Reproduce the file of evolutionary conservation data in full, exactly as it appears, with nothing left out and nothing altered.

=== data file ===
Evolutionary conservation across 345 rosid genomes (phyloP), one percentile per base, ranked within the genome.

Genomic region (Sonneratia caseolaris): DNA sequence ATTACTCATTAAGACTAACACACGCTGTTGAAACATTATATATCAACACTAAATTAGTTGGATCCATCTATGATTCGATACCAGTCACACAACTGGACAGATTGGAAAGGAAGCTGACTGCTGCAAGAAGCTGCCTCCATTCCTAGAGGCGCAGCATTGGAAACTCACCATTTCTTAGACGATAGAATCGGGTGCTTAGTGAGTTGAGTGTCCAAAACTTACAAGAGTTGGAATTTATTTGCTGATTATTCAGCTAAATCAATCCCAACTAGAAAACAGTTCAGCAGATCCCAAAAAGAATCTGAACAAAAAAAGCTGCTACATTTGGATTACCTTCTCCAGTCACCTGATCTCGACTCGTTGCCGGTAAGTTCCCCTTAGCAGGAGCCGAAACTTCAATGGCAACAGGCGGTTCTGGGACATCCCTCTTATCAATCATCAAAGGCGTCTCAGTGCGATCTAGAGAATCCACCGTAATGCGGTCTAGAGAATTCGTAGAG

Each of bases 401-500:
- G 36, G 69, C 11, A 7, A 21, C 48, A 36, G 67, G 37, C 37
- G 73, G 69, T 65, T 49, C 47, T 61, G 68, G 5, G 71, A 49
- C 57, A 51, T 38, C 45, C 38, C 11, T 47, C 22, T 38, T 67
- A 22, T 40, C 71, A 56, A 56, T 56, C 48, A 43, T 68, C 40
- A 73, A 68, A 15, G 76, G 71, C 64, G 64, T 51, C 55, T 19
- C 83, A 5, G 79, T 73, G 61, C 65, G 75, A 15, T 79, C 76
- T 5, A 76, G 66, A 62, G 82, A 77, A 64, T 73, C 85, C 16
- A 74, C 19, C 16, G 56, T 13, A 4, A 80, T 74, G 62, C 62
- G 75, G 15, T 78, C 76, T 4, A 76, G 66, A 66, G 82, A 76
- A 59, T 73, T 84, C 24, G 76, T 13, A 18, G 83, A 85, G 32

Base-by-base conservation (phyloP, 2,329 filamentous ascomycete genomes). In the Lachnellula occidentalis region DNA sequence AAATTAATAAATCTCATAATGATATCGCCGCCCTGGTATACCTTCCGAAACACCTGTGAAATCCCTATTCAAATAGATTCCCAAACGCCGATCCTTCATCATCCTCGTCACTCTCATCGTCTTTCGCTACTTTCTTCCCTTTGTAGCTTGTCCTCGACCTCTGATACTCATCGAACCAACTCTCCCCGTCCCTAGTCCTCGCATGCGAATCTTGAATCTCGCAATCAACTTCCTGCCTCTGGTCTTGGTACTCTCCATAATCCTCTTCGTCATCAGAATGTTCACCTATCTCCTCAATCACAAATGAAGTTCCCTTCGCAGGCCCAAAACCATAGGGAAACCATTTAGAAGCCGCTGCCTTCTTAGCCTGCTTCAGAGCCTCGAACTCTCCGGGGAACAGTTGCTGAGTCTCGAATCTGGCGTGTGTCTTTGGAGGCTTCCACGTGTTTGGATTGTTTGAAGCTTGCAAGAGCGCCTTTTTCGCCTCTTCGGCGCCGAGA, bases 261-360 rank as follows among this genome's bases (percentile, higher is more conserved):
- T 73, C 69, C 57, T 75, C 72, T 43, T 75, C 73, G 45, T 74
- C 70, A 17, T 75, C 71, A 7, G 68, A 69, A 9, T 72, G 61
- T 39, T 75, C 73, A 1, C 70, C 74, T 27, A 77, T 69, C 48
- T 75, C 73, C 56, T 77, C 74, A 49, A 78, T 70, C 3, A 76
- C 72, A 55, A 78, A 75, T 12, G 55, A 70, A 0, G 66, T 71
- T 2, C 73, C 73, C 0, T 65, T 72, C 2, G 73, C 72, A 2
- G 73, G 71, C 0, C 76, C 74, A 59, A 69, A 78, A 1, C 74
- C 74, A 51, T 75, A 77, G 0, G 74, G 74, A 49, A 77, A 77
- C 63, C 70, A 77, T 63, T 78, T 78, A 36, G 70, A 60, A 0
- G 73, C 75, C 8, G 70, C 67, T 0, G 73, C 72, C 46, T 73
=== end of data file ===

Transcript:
Evolutionary conservation across 345 rosid genomes (phyloP), one percentile per base, ranked within the genome.

Genomic region (Sonneratia caseolaris): DNA sequence ATTACTCATTAAGACTAACACACGCTGTTGAAACATTATATATCAACACTAAATTAGTTGGATCCATCTATGATTCGATACCAGTCACACAACTGGACAGATTGGAAAGGAAGCTGACTGCTGCAAGAAGCTGCCTCCATTCCTAGAGGCGCAGCATTGGAAACTCACCATTTCTTAGACGATAGAATCGGGTGCTTAGTGAGTTGAGTGTCCAAAACTTACAAGAGTTGGAATTTATTTGCTGATTATTCAGCTAAATCAATCCCAACTAGAAAACAGTTCAGCAGATCCCAAAAAGAATCTGAACAAAAAAAGCTGCTACATTTGGATTACCTTCTCCAGTCACCTGATCTCGACTCGTTGCCGGTAAGTTCCCCTTAGCAGGAGCCGAAACTTCAATGGCAACAGGCGGTTCTGGGACATCCCTCTTATCAATCATCAAAGGCGTCTCAGTGCGATCTAGAGAATCCACCGTAATGCGGTCTAGAGAATTCGTAGAG

Each of bases 401-500:
- G 36, G 69, C 11, A 7, A 21, C 48, A 36, G 67, G 37, C 37
- G 73, G 69, T 65, T 49, C 47, T 61, G 68, G 5, G 71, A 49
- C 57, A 51, T 38, C 45, C 38, C 11, T 47, C 22, T 38, T 67
- A 22, T 40, C 71, A 56, A 56, T 56, C 48, A 43, T 68, C 40
- A 73, A 68, A 15, G 76, G 71, C 64, G 64, T 51, C 55, T 19
- C 83, A 5, G 79, T 73, G 61, C 65, G 75, A 15, T 79, C 76
- T 5, A 76, G 66, A 62, G 82, A 77, A 64, T 73, C 85, C 16
- A 74, C 19, C 16, G 56, T 13, A 4, A 80, T 74, G 62, C 62
- G 75, G 15, T 78, C 76, T 4, A 76, G 66, A 66, G 82, A 76
- A 59, T 73, T 84, C 24, G 76, T 13, A 18, G 83, A 85, G 32

Base-by-base conservation (phyloP, 2,329 filamentous ascomycete genomes). In the Lachnellula occidentalis region DNA sequence AAATTAATAAATCTCATAATGATATCGCCGCCCTGGTATACCTTCCGAAACACCTGTGAAATCCCTATTCAAATAGATTCCCAAACGCCGATCCTTCATCATCCTCGTCACTCTCATCGTCTTTCGCTACTTTCTTCCCTTTGTAGCTTGTCCTCGACCTCTGATACTCATCGAACCAACTCTCCCCGTCCCTAGTCCTCGCATGCGAATCTTGAATCTCGCAATCAACTTCCTGCCTCTGGTCTTGGTACTCTCCATAATCCTCTTCGTCATCAGAATGTTCACCTATCTCCTCAATCACAAATGAAGTTCCCTTCGCAGGCCCAAAACCATAGGGAAACCATTTAGAAGCCGCTGCCTTCTTAGCCTGCTTCAGAGCCTCGAACTCTCCGGGGAACAGTTGCTGAGTCTCGAATCTGGCGTGTGTCTTTGGAGGCTTCCACGTGTTTGGATTGTTTGAAGCTTGCAAGAGCGCCTTTTTCGCCTCTTCGGCGCCGAGA, bases 261-360 rank as follows among this genome's bases (percentile, higher is more conserved):
- T 73, C 69, C 57, T 75, C 72, T 43, T 75, C 73, G 45, T 74
- C 70, A 17, T 75, C 71, A 7, G 68, A 69, A 9, T 72, G 61
- T 39, T 75, C 73, A 1, C 70, C 74, T 27, A 77, T 69, C 48
- T 75, C 73, C 56, T 77, C 74, A 49, A 78, T 70, C 3, A 76
- C 72, A 55, A 78, A 75, T 12, G 55, A 70, A 0, G 66, T 71
- T 2, C 73, C 73, C 0, T 65, T 72, C 2, G 73, C 72, A 2
- G 73, G 71, C 0, C 76, C 74, A 59, A 69, A 78, A 1, C 74
- C 74, A 51, T 75, A 77, G 0, G 74, G 74, A 49, A 77, A 77
- C 63, C 70, A 77, T 63, T 78, T 78, A 36, G 70, A 60, A 0
- G 73, C 75, C 8, G 70, C 67, T 0, G 73, C 72, C 46, T 73